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pgen-1002732-g003: Cells encoding IME4 mutant alleles show developmental defects.A) FACS analysis of DNA synthesis in wild-type (SAy821), ime4-cat/cat (SAy1086) and ime4Δ/Δ (SAy771) strains throughout a meiotic time course (n = 3×104 cells/strain/time point). DNA content of diploid cells before DNA replication (2C) and after DNA replication (4C) is indicated. B) NDT80 transcript levels in the strains from (A) during a meiotic time course. Transcript levels were determined by RT-PCR and normalized to ACT1 transcript levels. C) Kinetics for meiotic nuclear divisions as assayed by DAPI DNA staining in the strains from (A) (n = 200 cells/strain). D) Number of asci with one, two, three, four, or no spores in the strains from (A) after 24 hours in SPO medium (n = 200 cell/strain). E) Spore viability in the strains from (A); legend indicates number of surviving spores upon dissection (n = 187 tetrads/strain). F) Representative images of cells from strains in (A) after RTG3 (top panels—arrows indicate primary buds) and colonies grown on SLAD for 6 days (bottom panels). G) Quantification of axial ratios of RTG3 cells shown in (F), (n = 200 cells/strain). H) Representative images of cells after RTG3 (top panels—arrows indicate primary buds) and colonies grown on SLAD for 6 days (bottom panels) of wild-type (SAy821), ime2Δ/Δ (SAy859), ime4Δ/Δ (SAy771) or ime2Δ/Δ ime4Δ/Δ (SAy1123) strains. Arrows indicate primary daughter cells. I) Quantification of axial ratios of RTG3 cells shown in (H), (n = 200 cells/strain).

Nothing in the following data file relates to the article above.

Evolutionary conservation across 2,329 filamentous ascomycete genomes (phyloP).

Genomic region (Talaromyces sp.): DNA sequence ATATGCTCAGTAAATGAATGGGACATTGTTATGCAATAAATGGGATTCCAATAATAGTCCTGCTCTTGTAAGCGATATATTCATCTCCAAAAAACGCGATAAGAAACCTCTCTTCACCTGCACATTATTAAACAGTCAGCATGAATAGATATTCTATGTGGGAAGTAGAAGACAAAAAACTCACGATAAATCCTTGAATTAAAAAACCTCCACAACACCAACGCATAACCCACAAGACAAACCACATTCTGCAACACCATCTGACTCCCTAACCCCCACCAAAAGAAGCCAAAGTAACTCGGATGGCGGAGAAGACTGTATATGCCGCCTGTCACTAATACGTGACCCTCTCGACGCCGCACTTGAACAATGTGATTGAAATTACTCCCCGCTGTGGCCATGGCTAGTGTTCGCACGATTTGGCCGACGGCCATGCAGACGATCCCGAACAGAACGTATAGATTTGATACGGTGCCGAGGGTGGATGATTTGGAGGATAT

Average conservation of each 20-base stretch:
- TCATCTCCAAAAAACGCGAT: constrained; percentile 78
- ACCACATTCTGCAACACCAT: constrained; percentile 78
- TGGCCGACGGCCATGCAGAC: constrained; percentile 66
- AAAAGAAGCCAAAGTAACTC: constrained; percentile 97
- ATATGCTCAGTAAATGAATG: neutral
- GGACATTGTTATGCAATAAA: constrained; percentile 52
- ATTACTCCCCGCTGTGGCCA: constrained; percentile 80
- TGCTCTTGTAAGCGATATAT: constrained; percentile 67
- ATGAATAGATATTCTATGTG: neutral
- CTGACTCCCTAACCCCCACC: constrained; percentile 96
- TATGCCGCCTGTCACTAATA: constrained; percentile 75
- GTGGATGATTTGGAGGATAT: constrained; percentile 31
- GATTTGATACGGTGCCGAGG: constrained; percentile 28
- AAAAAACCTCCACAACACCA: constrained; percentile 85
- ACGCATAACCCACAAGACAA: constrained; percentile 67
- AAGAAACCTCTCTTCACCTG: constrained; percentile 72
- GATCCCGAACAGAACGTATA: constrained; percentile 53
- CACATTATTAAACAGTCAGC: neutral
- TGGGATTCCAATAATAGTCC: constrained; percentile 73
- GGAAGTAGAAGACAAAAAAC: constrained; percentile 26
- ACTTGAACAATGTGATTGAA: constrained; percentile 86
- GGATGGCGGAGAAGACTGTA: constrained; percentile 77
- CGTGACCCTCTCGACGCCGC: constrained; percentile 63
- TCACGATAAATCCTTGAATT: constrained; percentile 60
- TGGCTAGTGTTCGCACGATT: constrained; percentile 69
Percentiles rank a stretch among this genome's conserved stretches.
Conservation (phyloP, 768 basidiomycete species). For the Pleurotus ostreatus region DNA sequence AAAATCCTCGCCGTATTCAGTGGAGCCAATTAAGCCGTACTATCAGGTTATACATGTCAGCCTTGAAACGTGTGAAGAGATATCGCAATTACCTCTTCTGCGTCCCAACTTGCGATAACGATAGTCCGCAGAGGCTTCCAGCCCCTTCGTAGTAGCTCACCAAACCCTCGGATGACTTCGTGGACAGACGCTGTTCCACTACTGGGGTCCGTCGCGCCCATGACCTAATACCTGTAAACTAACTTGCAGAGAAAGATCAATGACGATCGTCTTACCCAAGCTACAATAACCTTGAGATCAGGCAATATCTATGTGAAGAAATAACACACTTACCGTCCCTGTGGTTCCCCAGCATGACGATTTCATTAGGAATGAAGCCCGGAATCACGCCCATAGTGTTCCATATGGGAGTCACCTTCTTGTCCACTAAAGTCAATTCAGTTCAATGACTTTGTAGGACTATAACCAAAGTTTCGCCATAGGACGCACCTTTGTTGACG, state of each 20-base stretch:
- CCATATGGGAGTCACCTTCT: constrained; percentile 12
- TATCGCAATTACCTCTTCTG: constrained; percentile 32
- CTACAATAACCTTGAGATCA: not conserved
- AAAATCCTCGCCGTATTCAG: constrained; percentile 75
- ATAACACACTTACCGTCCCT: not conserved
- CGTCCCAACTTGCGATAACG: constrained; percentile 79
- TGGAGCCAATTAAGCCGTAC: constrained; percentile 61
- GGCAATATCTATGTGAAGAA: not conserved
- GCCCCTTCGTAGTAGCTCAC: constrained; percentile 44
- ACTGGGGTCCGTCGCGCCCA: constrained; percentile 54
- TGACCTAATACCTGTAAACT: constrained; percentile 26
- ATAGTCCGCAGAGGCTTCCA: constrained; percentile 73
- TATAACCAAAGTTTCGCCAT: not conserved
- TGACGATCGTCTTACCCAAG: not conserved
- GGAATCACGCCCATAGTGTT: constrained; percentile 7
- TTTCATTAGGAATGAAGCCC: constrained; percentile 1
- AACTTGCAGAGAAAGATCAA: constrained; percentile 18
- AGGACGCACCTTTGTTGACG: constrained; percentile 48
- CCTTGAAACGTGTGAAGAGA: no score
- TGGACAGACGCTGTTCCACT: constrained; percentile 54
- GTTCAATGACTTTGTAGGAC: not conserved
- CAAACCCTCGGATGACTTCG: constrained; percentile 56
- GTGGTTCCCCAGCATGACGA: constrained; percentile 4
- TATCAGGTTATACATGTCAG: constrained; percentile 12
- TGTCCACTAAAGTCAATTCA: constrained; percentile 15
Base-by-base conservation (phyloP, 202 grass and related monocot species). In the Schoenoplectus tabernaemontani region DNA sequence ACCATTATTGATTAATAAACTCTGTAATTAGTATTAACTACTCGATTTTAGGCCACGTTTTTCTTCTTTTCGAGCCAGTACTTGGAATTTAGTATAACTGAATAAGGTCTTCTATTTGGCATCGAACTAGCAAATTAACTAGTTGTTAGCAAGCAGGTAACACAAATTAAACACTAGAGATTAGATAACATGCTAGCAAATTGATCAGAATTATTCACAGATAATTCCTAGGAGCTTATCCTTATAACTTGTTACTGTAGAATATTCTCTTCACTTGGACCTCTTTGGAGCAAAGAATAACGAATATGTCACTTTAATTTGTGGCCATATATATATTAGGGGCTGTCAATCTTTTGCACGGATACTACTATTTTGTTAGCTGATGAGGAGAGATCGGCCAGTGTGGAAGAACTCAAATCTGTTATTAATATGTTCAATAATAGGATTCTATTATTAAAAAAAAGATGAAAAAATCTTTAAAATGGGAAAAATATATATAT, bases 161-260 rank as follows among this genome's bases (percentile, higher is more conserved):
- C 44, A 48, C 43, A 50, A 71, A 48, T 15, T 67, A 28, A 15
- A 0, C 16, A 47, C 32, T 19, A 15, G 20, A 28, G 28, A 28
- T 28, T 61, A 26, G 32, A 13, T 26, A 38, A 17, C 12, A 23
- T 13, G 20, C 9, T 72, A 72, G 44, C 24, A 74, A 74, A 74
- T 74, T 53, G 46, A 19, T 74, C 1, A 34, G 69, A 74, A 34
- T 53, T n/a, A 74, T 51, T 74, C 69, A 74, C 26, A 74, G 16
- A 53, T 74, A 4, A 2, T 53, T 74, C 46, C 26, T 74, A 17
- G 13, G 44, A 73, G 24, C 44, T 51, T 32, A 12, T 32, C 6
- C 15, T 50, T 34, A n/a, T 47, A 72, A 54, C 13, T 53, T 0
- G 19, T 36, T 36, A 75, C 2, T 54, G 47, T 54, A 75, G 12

Mentions: Because IME1 and IME2 are both regulated by the RNA methyltransferase Ime4, we also analyzed meiosis and RTG-PH development in ime4Δ/Δ mutants. Previous work demonstrated that IME4 promotes efficient entry into meiosis, although the severity of the meiotic entry defect of ime4Δ/Δ mutants varies considerably between strain backgrounds [17], [18]. In SK1, ime4Δ/Δ mutants exhibited only a minor delay in the initiation of meiotic DNA replication (Figure 3A), but were severely delayed in exit from meiotic G2/prophase as determined by monitoring the induction of the middle-meiotic transcription factor NDT80 and the kinetics of meiotic DNA segregation (Figure 3B, 3C). Additionally, spore formation was substantially reduced in ime4Δ/Δ cells (Figure 3D). However, the viability of those spores that formed was comparable to that of wild-type cells, indicating that, although the meiotic divisions were delayed, chromosome segregation was not affected in these strains (Figure 3E). A strain carrying point mutations in the evolutionarily-conserved catalytic motif IV of Ime4 (ime4-D349A, W351A—referred as ime4-cat) [12], [18] recapitulated these phenotypes, albeit with reduced severity (Figure 3A–3E), indicating that the RNA methyltransferase activity of Ime4 contributes to the efficient progression through meiosis.


RNA methylation by the MIS complex regulates a cell fate decision in yeast.

Agarwala SD, Blitzblau HG, Hochwagen A, Fink GR - PLoS Genet. (2012)